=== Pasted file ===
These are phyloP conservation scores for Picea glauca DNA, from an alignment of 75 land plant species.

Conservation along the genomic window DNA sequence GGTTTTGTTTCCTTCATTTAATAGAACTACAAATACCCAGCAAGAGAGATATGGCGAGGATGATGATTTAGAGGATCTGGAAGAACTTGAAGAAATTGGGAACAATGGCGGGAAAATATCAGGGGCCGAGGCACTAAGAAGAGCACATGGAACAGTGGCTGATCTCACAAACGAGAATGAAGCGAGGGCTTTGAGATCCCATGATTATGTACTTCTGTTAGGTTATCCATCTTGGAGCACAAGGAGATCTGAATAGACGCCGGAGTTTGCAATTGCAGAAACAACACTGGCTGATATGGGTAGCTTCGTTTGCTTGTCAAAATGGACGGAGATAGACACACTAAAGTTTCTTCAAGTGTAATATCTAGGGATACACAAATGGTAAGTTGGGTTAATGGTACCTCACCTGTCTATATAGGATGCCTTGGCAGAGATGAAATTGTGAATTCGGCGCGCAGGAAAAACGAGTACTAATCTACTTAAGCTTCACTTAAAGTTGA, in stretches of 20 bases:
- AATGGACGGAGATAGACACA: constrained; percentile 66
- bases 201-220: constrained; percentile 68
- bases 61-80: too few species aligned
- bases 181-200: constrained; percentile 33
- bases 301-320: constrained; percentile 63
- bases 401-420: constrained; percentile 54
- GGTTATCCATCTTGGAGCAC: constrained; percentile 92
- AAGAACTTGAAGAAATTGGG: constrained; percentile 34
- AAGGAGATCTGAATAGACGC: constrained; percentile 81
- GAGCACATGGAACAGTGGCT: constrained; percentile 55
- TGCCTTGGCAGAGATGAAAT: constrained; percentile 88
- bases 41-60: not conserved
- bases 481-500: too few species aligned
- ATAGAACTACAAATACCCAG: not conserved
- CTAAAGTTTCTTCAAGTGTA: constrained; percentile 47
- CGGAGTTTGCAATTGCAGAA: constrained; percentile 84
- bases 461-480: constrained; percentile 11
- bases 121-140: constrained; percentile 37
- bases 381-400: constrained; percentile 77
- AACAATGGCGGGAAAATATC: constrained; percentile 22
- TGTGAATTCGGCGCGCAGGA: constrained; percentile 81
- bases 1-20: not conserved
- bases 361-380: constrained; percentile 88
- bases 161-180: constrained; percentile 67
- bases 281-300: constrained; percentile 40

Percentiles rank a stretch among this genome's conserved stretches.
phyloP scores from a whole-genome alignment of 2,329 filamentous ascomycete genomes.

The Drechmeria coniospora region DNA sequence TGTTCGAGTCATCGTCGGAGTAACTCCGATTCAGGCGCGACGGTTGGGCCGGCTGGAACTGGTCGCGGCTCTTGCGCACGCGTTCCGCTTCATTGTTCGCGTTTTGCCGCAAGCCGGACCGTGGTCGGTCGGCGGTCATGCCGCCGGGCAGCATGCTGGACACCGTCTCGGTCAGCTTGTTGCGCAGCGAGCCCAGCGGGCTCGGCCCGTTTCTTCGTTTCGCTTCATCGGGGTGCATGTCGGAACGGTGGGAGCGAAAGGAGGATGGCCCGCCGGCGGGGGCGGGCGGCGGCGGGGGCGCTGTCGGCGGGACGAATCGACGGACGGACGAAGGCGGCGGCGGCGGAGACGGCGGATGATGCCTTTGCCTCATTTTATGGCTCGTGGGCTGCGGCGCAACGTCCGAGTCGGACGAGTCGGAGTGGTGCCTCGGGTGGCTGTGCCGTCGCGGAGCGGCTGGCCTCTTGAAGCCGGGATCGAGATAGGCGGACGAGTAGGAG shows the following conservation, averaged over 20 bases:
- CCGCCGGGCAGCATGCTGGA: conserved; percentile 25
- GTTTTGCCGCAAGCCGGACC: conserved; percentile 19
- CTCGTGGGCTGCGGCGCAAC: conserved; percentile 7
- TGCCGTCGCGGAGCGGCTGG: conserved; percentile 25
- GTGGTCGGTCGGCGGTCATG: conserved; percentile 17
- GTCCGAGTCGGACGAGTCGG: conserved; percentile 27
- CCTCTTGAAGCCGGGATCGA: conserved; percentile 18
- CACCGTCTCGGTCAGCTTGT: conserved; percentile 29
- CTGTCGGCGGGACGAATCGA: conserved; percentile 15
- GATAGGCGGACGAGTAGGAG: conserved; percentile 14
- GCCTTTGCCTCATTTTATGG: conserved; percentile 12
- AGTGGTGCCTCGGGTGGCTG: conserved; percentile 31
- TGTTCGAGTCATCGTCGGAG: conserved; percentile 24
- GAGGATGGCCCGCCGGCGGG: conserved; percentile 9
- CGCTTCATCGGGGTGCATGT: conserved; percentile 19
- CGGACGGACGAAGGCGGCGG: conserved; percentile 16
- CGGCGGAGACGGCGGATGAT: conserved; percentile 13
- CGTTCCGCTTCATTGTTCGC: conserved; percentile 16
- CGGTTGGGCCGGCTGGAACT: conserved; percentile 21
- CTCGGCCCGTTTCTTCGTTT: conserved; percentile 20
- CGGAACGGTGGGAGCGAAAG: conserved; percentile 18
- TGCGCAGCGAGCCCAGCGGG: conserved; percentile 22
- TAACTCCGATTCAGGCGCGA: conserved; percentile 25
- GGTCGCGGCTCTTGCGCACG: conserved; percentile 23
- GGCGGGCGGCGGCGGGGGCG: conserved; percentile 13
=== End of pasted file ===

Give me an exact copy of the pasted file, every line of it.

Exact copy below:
These are phyloP conservation scores for Picea glauca DNA, from an alignment of 75 land plant species.

Conservation along the genomic window DNA sequence GGTTTTGTTTCCTTCATTTAATAGAACTACAAATACCCAGCAAGAGAGATATGGCGAGGATGATGATTTAGAGGATCTGGAAGAACTTGAAGAAATTGGGAACAATGGCGGGAAAATATCAGGGGCCGAGGCACTAAGAAGAGCACATGGAACAGTGGCTGATCTCACAAACGAGAATGAAGCGAGGGCTTTGAGATCCCATGATTATGTACTTCTGTTAGGTTATCCATCTTGGAGCACAAGGAGATCTGAATAGACGCCGGAGTTTGCAATTGCAGAAACAACACTGGCTGATATGGGTAGCTTCGTTTGCTTGTCAAAATGGACGGAGATAGACACACTAAAGTTTCTTCAAGTGTAATATCTAGGGATACACAAATGGTAAGTTGGGTTAATGGTACCTCACCTGTCTATATAGGATGCCTTGGCAGAGATGAAATTGTGAATTCGGCGCGCAGGAAAAACGAGTACTAATCTACTTAAGCTTCACTTAAAGTTGA, in stretches of 20 bases:
- AATGGACGGAGATAGACACA: constrained; percentile 66
- bases 201-220: constrained; percentile 68
- bases 61-80: too few species aligned
- bases 181-200: constrained; percentile 33
- bases 301-320: constrained; percentile 63
- bases 401-420: constrained; percentile 54
- GGTTATCCATCTTGGAGCAC: constrained; percentile 92
- AAGAACTTGAAGAAATTGGG: constrained; percentile 34
- AAGGAGATCTGAATAGACGC: constrained; percentile 81
- GAGCACATGGAACAGTGGCT: constrained; percentile 55
- TGCCTTGGCAGAGATGAAAT: constrained; percentile 88
- bases 41-60: not conserved
- bases 481-500: too few species aligned
- ATAGAACTACAAATACCCAG: not conserved
- CTAAAGTTTCTTCAAGTGTA: constrained; percentile 47
- CGGAGTTTGCAATTGCAGAA: constrained; percentile 84
- bases 461-480: constrained; percentile 11
- bases 121-140: constrained; percentile 37
- bases 381-400: constrained; percentile 77
- AACAATGGCGGGAAAATATC: constrained; percentile 22
- TGTGAATTCGGCGCGCAGGA: constrained; percentile 81
- bases 1-20: not conserved
- bases 361-380: constrained; percentile 88
- bases 161-180: constrained; percentile 67
- bases 281-300: constrained; percentile 40

Percentiles rank a stretch among this genome's conserved stretches.
phyloP scores from a whole-genome alignment of 2,329 filamentous ascomycete genomes.

The Drechmeria coniospora region DNA sequence TGTTCGAGTCATCGTCGGAGTAACTCCGATTCAGGCGCGACGGTTGGGCCGGCTGGAACTGGTCGCGGCTCTTGCGCACGCGTTCCGCTTCATTGTTCGCGTTTTGCCGCAAGCCGGACCGTGGTCGGTCGGCGGTCATGCCGCCGGGCAGCATGCTGGACACCGTCTCGGTCAGCTTGTTGCGCAGCGAGCCCAGCGGGCTCGGCCCGTTTCTTCGTTTCGCTTCATCGGGGTGCATGTCGGAACGGTGGGAGCGAAAGGAGGATGGCCCGCCGGCGGGGGCGGGCGGCGGCGGGGGCGCTGTCGGCGGGACGAATCGACGGACGGACGAAGGCGGCGGCGGCGGAGACGGCGGATGATGCCTTTGCCTCATTTTATGGCTCGTGGGCTGCGGCGCAACGTCCGAGTCGGACGAGTCGGAGTGGTGCCTCGGGTGGCTGTGCCGTCGCGGAGCGGCTGGCCTCTTGAAGCCGGGATCGAGATAGGCGGACGAGTAGGAG shows the following conservation, averaged over 20 bases:
- CCGCCGGGCAGCATGCTGGA: conserved; percentile 25
- GTTTTGCCGCAAGCCGGACC: conserved; percentile 19
- CTCGTGGGCTGCGGCGCAAC: conserved; percentile 7
- TGCCGTCGCGGAGCGGCTGG: conserved; percentile 25
- GTGGTCGGTCGGCGGTCATG: conserved; percentile 17
- GTCCGAGTCGGACGAGTCGG: conserved; percentile 27
- CCTCTTGAAGCCGGGATCGA: conserved; percentile 18
- CACCGTCTCGGTCAGCTTGT: conserved; percentile 29
- CTGTCGGCGGGACGAATCGA: conserved; percentile 15
- GATAGGCGGACGAGTAGGAG: conserved; percentile 14
- GCCTTTGCCTCATTTTATGG: conserved; percentile 12
- AGTGGTGCCTCGGGTGGCTG: conserved; percentile 31
- TGTTCGAGTCATCGTCGGAG: conserved; percentile 24
- GAGGATGGCCCGCCGGCGGG: conserved; percentile 9
- CGCTTCATCGGGGTGCATGT: conserved; percentile 19
- CGGACGGACGAAGGCGGCGG: conserved; percentile 16
- CGGCGGAGACGGCGGATGAT: conserved; percentile 13
- CGTTCCGCTTCATTGTTCGC: conserved; percentile 16
- CGGTTGGGCCGGCTGGAACT: conserved; percentile 21
- CTCGGCCCGTTTCTTCGTTT: conserved; percentile 20
- CGGAACGGTGGGAGCGAAAG: conserved; percentile 18
- TGCGCAGCGAGCCCAGCGGG: conserved; percentile 22
- TAACTCCGATTCAGGCGCGA: conserved; percentile 25
- GGTCGCGGCTCTTGCGCACG: conserved; percentile 23
- GGCGGGCGGCGGCGGGGGCG: conserved; percentile 13